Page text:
Microsoft and Intel are using deep learning to improve malware threat detection

Microsoft
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Email Twitter: @RabiaNoureen11 May 11th, 2020 inNews

Microsoft, in collaboration with Intel, has announced a new tool that uses deep learning to find and classify malware (via ZDNet). In a research project titled STAMINA (STAtic Malware-as-Image Network Analysis), the researchers developed a new approach for malware mitigation by converting malware samples into images to find textual and structural patterns.

According to the Microsoft-Intel research team, the basis for this research study is to observe if the textural and structural patterns obtained from the image conversion could be useful in the effective classification of malware samples as malicious. Notably, the research study builds on Intel’s existing work on deep transfer learning for static malware classification.

Stamina malware detection

However, the research team used Microsoft’s real-world dataset to test and show that STAMINA achieved a high accuracy (i.e 99.07%) in properly detecting malware samples.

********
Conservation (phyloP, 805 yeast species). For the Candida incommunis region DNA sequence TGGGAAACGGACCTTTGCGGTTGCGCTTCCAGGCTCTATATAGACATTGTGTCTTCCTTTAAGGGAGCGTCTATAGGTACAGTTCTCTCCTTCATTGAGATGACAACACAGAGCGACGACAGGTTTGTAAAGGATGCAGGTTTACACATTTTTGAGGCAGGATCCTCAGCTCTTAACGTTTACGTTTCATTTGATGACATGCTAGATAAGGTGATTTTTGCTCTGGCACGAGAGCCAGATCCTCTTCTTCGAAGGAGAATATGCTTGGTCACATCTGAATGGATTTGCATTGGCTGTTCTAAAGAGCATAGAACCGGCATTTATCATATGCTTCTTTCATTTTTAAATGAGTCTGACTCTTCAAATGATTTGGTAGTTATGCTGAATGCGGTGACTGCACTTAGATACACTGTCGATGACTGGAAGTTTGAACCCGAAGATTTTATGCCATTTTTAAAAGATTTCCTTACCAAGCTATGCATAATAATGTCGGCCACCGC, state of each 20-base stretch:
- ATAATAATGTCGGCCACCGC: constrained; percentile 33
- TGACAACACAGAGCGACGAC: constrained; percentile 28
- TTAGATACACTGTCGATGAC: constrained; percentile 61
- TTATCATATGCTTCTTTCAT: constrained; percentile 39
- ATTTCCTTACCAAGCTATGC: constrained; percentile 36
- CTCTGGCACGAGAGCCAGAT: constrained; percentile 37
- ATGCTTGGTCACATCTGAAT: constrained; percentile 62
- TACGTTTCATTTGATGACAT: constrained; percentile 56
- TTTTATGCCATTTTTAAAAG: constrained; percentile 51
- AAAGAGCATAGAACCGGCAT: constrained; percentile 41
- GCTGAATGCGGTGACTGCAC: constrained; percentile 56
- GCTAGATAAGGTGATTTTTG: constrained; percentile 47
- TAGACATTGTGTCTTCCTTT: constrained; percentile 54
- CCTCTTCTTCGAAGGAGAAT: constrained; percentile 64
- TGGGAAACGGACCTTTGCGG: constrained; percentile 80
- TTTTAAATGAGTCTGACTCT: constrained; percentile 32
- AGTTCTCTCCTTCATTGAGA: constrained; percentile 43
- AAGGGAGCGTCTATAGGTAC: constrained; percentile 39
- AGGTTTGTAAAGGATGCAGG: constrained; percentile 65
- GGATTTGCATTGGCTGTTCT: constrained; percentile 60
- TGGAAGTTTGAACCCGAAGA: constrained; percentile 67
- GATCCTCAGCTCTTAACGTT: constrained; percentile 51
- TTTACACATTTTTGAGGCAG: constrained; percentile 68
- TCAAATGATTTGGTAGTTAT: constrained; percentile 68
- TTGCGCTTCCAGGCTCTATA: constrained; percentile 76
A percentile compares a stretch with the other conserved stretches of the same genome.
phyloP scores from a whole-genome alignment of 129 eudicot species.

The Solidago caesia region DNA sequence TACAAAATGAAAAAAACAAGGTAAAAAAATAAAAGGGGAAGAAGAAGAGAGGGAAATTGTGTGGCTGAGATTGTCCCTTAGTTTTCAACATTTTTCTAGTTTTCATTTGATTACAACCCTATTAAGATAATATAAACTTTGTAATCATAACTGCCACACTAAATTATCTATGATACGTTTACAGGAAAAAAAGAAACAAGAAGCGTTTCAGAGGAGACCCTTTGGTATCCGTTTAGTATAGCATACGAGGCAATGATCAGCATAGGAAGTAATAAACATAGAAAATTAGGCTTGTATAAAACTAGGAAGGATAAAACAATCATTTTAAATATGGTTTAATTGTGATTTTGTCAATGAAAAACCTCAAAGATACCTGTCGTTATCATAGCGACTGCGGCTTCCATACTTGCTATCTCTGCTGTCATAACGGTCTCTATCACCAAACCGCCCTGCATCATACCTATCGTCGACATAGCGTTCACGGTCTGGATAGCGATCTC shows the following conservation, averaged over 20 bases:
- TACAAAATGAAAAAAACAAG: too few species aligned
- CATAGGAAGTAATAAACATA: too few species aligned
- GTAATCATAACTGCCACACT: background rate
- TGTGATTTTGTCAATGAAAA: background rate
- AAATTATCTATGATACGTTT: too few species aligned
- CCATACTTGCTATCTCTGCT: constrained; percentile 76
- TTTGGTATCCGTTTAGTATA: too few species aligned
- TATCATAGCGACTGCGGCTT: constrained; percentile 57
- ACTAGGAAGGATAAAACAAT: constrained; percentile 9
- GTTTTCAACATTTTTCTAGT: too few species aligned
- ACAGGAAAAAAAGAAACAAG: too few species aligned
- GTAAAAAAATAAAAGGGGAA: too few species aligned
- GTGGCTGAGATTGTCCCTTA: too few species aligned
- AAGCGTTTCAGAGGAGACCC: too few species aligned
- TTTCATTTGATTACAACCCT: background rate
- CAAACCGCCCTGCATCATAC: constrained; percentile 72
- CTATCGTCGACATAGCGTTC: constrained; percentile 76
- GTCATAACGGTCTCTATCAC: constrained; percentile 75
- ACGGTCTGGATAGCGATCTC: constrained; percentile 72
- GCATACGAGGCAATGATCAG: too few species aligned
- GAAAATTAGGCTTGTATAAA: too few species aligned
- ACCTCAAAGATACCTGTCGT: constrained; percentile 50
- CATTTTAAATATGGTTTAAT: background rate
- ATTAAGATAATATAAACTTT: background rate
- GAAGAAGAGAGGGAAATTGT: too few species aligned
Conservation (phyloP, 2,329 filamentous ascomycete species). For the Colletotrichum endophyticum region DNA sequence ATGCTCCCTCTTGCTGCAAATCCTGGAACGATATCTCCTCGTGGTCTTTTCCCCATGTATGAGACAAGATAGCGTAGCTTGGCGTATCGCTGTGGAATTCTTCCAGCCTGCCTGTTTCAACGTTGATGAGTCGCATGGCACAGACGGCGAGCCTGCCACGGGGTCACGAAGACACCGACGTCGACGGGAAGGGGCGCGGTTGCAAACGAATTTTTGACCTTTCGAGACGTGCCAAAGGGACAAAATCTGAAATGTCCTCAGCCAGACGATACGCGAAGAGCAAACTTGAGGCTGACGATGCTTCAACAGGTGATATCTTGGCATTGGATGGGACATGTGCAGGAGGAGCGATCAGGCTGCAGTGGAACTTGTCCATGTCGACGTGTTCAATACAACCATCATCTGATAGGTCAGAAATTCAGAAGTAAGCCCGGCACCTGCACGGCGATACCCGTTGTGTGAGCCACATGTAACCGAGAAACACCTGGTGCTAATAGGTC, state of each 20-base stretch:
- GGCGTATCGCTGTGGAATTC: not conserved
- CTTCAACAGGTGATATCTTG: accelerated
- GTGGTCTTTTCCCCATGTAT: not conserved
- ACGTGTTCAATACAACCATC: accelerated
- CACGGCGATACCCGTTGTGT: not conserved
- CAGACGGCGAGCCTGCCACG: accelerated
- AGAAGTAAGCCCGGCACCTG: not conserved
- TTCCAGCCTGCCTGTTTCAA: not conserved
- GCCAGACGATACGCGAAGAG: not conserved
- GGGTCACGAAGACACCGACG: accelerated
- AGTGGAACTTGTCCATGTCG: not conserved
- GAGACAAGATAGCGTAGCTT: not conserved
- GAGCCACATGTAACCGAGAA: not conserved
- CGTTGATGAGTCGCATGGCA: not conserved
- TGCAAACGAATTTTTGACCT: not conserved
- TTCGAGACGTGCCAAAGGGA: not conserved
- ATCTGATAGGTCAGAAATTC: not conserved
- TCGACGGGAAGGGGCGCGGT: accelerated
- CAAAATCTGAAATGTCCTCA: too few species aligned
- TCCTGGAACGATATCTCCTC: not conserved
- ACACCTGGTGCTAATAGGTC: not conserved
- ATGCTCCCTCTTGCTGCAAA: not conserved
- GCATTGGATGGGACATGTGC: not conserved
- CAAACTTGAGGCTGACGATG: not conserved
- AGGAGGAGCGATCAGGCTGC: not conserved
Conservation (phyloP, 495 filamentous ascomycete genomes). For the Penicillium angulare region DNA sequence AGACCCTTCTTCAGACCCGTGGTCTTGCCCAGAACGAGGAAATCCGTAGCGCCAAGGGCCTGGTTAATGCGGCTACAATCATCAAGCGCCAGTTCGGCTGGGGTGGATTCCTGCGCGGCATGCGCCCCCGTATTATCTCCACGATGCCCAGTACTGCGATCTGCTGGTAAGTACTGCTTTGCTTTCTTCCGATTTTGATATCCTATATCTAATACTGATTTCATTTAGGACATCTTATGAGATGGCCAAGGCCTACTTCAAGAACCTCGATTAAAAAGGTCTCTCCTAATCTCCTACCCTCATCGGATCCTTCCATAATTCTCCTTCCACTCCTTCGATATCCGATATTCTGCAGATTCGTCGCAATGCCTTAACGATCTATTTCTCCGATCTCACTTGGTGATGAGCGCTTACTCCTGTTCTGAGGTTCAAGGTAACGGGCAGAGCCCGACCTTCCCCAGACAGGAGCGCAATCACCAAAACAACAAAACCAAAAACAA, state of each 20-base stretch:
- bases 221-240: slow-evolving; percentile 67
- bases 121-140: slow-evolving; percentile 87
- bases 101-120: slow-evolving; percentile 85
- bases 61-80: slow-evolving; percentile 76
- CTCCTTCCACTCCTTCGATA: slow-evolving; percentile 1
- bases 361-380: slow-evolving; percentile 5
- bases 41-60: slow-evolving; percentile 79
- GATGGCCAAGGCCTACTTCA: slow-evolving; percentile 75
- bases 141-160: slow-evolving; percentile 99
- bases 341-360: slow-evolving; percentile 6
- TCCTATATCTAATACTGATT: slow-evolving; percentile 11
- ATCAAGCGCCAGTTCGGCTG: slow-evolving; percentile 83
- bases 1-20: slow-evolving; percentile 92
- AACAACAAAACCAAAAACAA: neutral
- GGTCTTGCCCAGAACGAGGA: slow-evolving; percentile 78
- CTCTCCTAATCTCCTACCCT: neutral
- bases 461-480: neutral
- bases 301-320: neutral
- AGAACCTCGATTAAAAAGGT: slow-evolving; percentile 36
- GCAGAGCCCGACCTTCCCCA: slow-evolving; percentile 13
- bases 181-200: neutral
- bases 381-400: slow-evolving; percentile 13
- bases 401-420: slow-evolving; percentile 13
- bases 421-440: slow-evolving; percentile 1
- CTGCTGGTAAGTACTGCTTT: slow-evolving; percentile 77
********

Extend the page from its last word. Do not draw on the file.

“The joint research showed that applying STAMINA to real-world hold-out test data set achieved a recall of 87.05% at 0.1% false positive rate, and 99.66% recall and 99.07% accuracy at 2.58% false positive rate overall. The results certainly encourage the use of deep transfer learning for the purpose of malware classification. It helps accelerate training by bypassing the search for optimal hyperparameters and architecture searches, saving time and compute resources in the process,” said Microsoft in a blog post last week.

Even though the new deep learning model classifies malware with high accuracy, it has some limitations as well. Microsoft itself admitted that the tool struggled with larger files “For bigger size applications, STAMINA becomes less effective due to limitations in converting billions of pixels into JPEG images and then resizing them.”

On the other hand, the Redmond giant says that it’s in a good position to train the machine learning model based on its vast access to data collection from Windows Defender.

Do you think that this tool could one day be implemented across Microsoft’s products to improve malware detection? Sound off in the comments section below.

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